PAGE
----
Republicans in the House have offered a compromise to raise the Securities and Exchange Commission’s fiscal 2012 budget by more than 11 percent.
If the proposed legislation passes, the commission’s budget would increase by $136 million from $1.185 billion to $1.321 billion, according to BankTech.com.
The proposal is approximately $86 million less than what the SEC requested. The commission is tasked with implementing nearly 100 new rules under the Dodd-Frank Act and needs to ramp up staff to assist in the rulemaking process.
SEC Chairman Mary Schapiro said that a lack of resources could also prevent the agency from bringing enforcement cases or hurt its ability to stay on top of the compliance exams it must conduct.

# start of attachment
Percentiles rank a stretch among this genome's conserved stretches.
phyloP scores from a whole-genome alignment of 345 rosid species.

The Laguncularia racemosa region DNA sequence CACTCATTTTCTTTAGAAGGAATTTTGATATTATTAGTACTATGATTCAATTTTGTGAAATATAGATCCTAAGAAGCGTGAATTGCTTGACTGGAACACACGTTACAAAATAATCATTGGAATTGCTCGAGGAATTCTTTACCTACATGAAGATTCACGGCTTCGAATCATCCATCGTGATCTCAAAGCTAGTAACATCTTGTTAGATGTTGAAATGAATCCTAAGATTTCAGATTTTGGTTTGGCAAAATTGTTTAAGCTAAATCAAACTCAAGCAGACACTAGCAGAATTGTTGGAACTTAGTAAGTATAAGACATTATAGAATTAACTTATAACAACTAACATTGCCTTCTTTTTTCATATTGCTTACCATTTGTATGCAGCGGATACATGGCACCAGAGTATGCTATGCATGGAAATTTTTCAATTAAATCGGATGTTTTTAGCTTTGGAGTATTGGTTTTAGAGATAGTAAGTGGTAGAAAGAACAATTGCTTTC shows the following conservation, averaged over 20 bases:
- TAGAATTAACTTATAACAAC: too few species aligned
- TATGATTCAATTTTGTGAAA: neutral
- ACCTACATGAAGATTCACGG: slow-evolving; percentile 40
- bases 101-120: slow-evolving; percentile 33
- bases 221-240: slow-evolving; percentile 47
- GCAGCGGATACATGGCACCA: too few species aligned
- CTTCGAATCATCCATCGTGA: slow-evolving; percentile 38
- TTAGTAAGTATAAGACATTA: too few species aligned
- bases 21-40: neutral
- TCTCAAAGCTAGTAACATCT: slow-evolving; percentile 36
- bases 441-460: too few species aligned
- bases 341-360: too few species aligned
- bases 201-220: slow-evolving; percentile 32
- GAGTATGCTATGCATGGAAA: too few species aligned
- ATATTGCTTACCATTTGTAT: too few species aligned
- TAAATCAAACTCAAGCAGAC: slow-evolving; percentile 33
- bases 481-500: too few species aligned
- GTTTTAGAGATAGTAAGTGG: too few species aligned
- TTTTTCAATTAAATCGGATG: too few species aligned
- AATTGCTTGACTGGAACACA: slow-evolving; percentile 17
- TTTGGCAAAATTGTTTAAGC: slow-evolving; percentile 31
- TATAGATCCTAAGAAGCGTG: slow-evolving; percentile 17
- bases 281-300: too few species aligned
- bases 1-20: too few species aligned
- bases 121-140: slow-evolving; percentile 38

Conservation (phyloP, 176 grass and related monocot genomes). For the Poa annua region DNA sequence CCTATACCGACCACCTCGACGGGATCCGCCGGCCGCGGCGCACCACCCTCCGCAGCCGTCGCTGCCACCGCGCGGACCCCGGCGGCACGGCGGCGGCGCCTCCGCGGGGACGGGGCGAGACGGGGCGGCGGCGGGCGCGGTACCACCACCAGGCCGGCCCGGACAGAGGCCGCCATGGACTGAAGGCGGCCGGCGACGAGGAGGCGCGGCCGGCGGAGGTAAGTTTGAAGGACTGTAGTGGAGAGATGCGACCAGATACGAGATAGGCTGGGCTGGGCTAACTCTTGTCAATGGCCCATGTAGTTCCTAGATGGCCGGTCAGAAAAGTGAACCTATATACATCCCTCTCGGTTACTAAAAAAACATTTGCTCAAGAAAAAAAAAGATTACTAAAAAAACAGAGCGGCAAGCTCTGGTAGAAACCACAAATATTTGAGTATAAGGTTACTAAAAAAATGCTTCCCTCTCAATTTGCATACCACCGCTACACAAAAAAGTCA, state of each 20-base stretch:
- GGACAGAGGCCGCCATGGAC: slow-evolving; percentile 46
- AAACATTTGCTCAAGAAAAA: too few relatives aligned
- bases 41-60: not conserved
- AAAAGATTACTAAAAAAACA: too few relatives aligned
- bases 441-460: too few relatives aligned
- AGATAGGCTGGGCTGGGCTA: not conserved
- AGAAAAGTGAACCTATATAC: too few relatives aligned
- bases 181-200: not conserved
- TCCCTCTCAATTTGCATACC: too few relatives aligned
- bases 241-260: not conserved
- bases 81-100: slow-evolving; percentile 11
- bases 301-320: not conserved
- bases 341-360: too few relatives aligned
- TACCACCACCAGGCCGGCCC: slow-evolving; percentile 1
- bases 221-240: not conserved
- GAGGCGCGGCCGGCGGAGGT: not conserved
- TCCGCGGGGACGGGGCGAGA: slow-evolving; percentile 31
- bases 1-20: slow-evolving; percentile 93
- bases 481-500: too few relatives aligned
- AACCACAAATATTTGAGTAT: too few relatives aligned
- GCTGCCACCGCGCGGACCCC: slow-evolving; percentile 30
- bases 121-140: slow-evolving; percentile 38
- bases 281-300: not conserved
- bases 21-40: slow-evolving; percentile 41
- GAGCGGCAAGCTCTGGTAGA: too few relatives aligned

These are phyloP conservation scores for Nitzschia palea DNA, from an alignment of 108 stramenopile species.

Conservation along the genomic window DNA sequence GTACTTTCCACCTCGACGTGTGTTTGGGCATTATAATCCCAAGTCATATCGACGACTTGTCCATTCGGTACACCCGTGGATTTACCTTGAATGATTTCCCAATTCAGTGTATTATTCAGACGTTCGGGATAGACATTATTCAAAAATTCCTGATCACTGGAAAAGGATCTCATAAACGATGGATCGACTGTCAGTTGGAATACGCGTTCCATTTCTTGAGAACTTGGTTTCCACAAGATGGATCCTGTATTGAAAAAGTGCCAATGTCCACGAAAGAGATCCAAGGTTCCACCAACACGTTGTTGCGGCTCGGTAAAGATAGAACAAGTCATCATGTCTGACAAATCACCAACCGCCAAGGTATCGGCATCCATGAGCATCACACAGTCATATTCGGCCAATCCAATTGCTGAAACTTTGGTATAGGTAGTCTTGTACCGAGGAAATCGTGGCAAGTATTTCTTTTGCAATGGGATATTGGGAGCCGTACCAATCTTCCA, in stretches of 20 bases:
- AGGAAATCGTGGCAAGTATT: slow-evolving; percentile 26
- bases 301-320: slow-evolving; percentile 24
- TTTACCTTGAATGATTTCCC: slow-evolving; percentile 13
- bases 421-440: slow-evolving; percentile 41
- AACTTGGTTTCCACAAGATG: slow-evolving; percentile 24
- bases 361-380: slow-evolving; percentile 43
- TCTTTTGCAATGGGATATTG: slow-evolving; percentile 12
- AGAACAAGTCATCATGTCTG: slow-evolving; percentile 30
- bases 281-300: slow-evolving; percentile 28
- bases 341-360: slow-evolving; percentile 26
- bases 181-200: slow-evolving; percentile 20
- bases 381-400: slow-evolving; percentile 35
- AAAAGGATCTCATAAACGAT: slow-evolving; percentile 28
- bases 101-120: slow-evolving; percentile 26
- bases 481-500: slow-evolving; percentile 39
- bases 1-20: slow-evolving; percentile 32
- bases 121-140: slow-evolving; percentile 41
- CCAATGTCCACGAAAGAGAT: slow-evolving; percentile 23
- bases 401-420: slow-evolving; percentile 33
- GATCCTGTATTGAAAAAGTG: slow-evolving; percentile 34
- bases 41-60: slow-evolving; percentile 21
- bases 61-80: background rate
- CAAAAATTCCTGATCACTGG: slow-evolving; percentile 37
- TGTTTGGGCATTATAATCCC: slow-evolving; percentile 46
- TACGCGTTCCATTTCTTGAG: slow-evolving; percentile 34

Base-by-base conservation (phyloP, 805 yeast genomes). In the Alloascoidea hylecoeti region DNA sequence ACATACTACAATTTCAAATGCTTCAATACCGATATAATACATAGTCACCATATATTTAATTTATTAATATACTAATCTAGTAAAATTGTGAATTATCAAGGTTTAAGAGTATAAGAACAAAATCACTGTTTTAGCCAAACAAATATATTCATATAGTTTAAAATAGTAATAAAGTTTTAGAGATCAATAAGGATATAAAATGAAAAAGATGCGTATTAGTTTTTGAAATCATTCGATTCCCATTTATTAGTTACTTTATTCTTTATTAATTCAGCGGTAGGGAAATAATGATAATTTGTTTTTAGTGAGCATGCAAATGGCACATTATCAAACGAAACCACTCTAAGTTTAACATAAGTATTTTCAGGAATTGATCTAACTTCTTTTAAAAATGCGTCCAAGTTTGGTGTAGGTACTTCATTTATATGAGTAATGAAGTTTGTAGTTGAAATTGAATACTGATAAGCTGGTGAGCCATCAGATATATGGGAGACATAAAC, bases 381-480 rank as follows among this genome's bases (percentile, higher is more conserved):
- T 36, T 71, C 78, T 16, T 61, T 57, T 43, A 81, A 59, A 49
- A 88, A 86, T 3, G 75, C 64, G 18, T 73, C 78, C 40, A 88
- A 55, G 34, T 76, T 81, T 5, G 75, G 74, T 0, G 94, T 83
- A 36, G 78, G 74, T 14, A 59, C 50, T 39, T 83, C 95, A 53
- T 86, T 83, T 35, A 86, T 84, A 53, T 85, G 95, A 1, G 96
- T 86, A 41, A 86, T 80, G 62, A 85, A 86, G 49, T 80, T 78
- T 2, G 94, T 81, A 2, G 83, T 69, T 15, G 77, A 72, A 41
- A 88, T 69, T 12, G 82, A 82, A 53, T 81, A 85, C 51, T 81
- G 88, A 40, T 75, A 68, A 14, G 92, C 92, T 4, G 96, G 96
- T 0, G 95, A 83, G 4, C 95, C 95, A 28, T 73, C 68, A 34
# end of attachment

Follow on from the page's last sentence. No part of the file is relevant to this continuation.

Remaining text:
The Republicans surprised Democrats and the commission with their proposal. Initially, the House majority threatened to keep the funding level flat.
"I'm encouraged that if it all passes, that we're not held flat or cut in any way," Shapiro said, according to BankTech.com. "It's obviously very positive for us to have an increase, and we're really very grateful for that."
Earlier this year, the Obama Administration requested a $1.4 billion budget for the commission.
Schapiro said on Thursday that while she is glad to see the SEC could be on track for a budget boost, she still has some concerns about not getting the amount requested.
"The budget the President submitted and we proposed was what we thought we needed to do the job," Shapiro said, according to BankTech.com. "We have a tremendous amount of work in front of us."